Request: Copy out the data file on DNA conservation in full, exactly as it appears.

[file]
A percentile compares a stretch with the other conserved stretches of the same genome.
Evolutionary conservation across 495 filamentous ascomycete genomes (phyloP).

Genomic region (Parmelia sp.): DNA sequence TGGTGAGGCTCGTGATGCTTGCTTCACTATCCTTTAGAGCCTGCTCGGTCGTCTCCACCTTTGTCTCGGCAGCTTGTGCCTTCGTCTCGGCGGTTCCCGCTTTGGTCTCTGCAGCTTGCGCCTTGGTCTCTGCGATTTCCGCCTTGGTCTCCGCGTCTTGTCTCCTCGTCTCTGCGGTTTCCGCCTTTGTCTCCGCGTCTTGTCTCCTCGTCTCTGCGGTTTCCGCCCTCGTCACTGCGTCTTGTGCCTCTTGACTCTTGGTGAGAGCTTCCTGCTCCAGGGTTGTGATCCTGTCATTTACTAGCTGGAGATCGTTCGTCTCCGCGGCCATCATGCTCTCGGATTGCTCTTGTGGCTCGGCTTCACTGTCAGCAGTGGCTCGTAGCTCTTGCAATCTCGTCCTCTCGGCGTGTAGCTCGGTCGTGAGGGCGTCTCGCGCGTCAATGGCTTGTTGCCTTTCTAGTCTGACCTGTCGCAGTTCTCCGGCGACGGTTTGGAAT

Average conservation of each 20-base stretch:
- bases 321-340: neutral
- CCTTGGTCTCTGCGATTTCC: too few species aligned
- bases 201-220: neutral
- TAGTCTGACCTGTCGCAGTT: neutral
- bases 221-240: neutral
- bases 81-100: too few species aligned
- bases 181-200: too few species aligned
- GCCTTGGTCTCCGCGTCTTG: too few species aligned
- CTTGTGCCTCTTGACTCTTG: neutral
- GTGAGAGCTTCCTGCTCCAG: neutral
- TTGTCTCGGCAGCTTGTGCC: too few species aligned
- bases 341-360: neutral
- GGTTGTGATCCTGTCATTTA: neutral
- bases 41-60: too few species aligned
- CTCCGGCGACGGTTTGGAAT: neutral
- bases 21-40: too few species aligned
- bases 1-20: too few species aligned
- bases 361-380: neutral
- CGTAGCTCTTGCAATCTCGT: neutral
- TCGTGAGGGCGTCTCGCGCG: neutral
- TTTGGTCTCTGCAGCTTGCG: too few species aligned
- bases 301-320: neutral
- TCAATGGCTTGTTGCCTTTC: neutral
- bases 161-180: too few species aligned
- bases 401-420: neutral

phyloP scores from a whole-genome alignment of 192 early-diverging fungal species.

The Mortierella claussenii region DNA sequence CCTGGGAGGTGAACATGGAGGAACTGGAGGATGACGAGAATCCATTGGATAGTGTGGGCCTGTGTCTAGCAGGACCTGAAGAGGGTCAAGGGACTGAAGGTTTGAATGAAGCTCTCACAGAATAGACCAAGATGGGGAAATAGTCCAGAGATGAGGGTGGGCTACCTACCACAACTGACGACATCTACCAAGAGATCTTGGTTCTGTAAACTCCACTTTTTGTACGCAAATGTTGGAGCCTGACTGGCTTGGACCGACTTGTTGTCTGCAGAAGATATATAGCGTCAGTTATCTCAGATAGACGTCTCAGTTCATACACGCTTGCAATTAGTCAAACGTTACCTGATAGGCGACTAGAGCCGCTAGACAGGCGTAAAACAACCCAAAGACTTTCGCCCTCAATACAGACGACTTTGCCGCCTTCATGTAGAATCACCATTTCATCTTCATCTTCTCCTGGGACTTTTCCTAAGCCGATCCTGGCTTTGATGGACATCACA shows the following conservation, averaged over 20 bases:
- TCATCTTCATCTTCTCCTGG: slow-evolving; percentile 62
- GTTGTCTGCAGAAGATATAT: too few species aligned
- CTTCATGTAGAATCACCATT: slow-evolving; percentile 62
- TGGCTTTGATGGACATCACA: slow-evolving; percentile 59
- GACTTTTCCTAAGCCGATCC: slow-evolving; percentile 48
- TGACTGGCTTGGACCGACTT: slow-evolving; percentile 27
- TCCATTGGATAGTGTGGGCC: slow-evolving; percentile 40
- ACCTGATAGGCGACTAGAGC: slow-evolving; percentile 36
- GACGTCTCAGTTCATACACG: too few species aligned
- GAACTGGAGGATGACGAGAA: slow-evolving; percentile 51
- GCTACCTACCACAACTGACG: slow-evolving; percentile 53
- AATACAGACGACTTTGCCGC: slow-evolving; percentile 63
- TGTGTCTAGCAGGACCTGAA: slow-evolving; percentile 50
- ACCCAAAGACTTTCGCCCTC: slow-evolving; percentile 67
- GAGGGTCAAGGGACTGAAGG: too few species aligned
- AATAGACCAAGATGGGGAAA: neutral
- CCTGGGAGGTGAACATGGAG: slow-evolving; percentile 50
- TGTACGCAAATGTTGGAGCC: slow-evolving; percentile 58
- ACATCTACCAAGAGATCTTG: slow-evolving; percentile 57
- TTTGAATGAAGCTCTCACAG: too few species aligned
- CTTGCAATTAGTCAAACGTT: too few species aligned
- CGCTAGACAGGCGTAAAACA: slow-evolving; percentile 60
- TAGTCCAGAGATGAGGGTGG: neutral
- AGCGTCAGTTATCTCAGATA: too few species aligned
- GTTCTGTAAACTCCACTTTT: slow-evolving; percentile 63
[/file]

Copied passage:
A percentile compares a stretch with the other conserved stretches of the same genome.
Evolutionary conservation across 495 filamentous ascomycete genomes (phyloP).

Genomic region (Parmelia sp.): DNA sequence TGGTGAGGCTCGTGATGCTTGCTTCACTATCCTTTAGAGCCTGCTCGGTCGTCTCCACCTTTGTCTCGGCAGCTTGTGCCTTCGTCTCGGCGGTTCCCGCTTTGGTCTCTGCAGCTTGCGCCTTGGTCTCTGCGATTTCCGCCTTGGTCTCCGCGTCTTGTCTCCTCGTCTCTGCGGTTTCCGCCTTTGTCTCCGCGTCTTGTCTCCTCGTCTCTGCGGTTTCCGCCCTCGTCACTGCGTCTTGTGCCTCTTGACTCTTGGTGAGAGCTTCCTGCTCCAGGGTTGTGATCCTGTCATTTACTAGCTGGAGATCGTTCGTCTCCGCGGCCATCATGCTCTCGGATTGCTCTTGTGGCTCGGCTTCACTGTCAGCAGTGGCTCGTAGCTCTTGCAATCTCGTCCTCTCGGCGTGTAGCTCGGTCGTGAGGGCGTCTCGCGCGTCAATGGCTTGTTGCCTTTCTAGTCTGACCTGTCGCAGTTCTCCGGCGACGGTTTGGAAT

Average conservation of each 20-base stretch:
- bases 321-340: neutral
- CCTTGGTCTCTGCGATTTCC: too few species aligned
- bases 201-220: neutral
- TAGTCTGACCTGTCGCAGTT: neutral
- bases 221-240: neutral
- bases 81-100: too few species aligned
- bases 181-200: too few species aligned
- GCCTTGGTCTCCGCGTCTTG: too few species aligned
- CTTGTGCCTCTTGACTCTTG: neutral
- GTGAGAGCTTCCTGCTCCAG: neutral
- TTGTCTCGGCAGCTTGTGCC: too few species aligned
- bases 341-360: neutral
- GGTTGTGATCCTGTCATTTA: neutral
- bases 41-60: too few species aligned
- CTCCGGCGACGGTTTGGAAT: neutral
- bases 21-40: too few species aligned
- bases 1-20: too few species aligned
- bases 361-380: neutral
- CGTAGCTCTTGCAATCTCGT: neutral
- TCGTGAGGGCGTCTCGCGCG: neutral
- TTTGGTCTCTGCAGCTTGCG: too few species aligned
- bases 301-320: neutral
- TCAATGGCTTGTTGCCTTTC: neutral
- bases 161-180: too few species aligned
- bases 401-420: neutral

phyloP scores from a whole-genome alignment of 192 early-diverging fungal species.

The Mortierella claussenii region DNA sequence CCTGGGAGGTGAACATGGAGGAACTGGAGGATGACGAGAATCCATTGGATAGTGTGGGCCTGTGTCTAGCAGGACCTGAAGAGGGTCAAGGGACTGAAGGTTTGAATGAAGCTCTCACAGAATAGACCAAGATGGGGAAATAGTCCAGAGATGAGGGTGGGCTACCTACCACAACTGACGACATCTACCAAGAGATCTTGGTTCTGTAAACTCCACTTTTTGTACGCAAATGTTGGAGCCTGACTGGCTTGGACCGACTTGTTGTCTGCAGAAGATATATAGCGTCAGTTATCTCAGATAGACGTCTCAGTTCATACACGCTTGCAATTAGTCAAACGTTACCTGATAGGCGACTAGAGCCGCTAGACAGGCGTAAAACAACCCAAAGACTTTCGCCCTCAATACAGACGACTTTGCCGCCTTCATGTAGAATCACCATTTCATCTTCATCTTCTCCTGGGACTTTTCCTAAGCCGATCCTGGCTTTGATGGACATCACA shows the following conservation, averaged over 20 bases:
- TCATCTTCATCTTCTCCTGG: slow-evolving; percentile 62
- GTTGTCTGCAGAAGATATAT: too few species aligned
- CTTCATGTAGAATCACCATT: slow-evolving; percentile 62
- TGGCTTTGATGGACATCACA: slow-evolving; percentile 59
- GACTTTTCCTAAGCCGATCC: slow-evolving; percentile 48
- TGACTGGCTTGGACCGACTT: slow-evolving; percentile 27
- TCCATTGGATAGTGTGGGCC: slow-evolving; percentile 40
- ACCTGATAGGCGACTAGAGC: slow-evolving; percentile 36
- GACGTCTCAGTTCATACACG: too few species aligned
- GAACTGGAGGATGACGAGAA: slow-evolving; percentile 51
- GCTACCTACCACAACTGACG: slow-evolving; percentile 53
- AATACAGACGACTTTGCCGC: slow-evolving; percentile 63
- TGTGTCTAGCAGGACCTGAA: slow-evolving; percentile 50
- ACCCAAAGACTTTCGCCCTC: slow-evolving; percentile 67
- GAGGGTCAAGGGACTGAAGG: too few species aligned
- AATAGACCAAGATGGGGAAA: neutral
- CCTGGGAGGTGAACATGGAG: slow-evolving; percentile 50
- TGTACGCAAATGTTGGAGCC: slow-evolving; percentile 58
- ACATCTACCAAGAGATCTTG: slow-evolving; percentile 57
- TTTGAATGAAGCTCTCACAG: too few species aligned
- CTTGCAATTAGTCAAACGTT: too few species aligned
- CGCTAGACAGGCGTAAAACA: slow-evolving; percentile 60
- TAGTCCAGAGATGAGGGTGG: neutral
- AGCGTCAGTTATCTCAGATA: too few species aligned
- GTTCTGTAAACTCCACTTTT: slow-evolving; percentile 63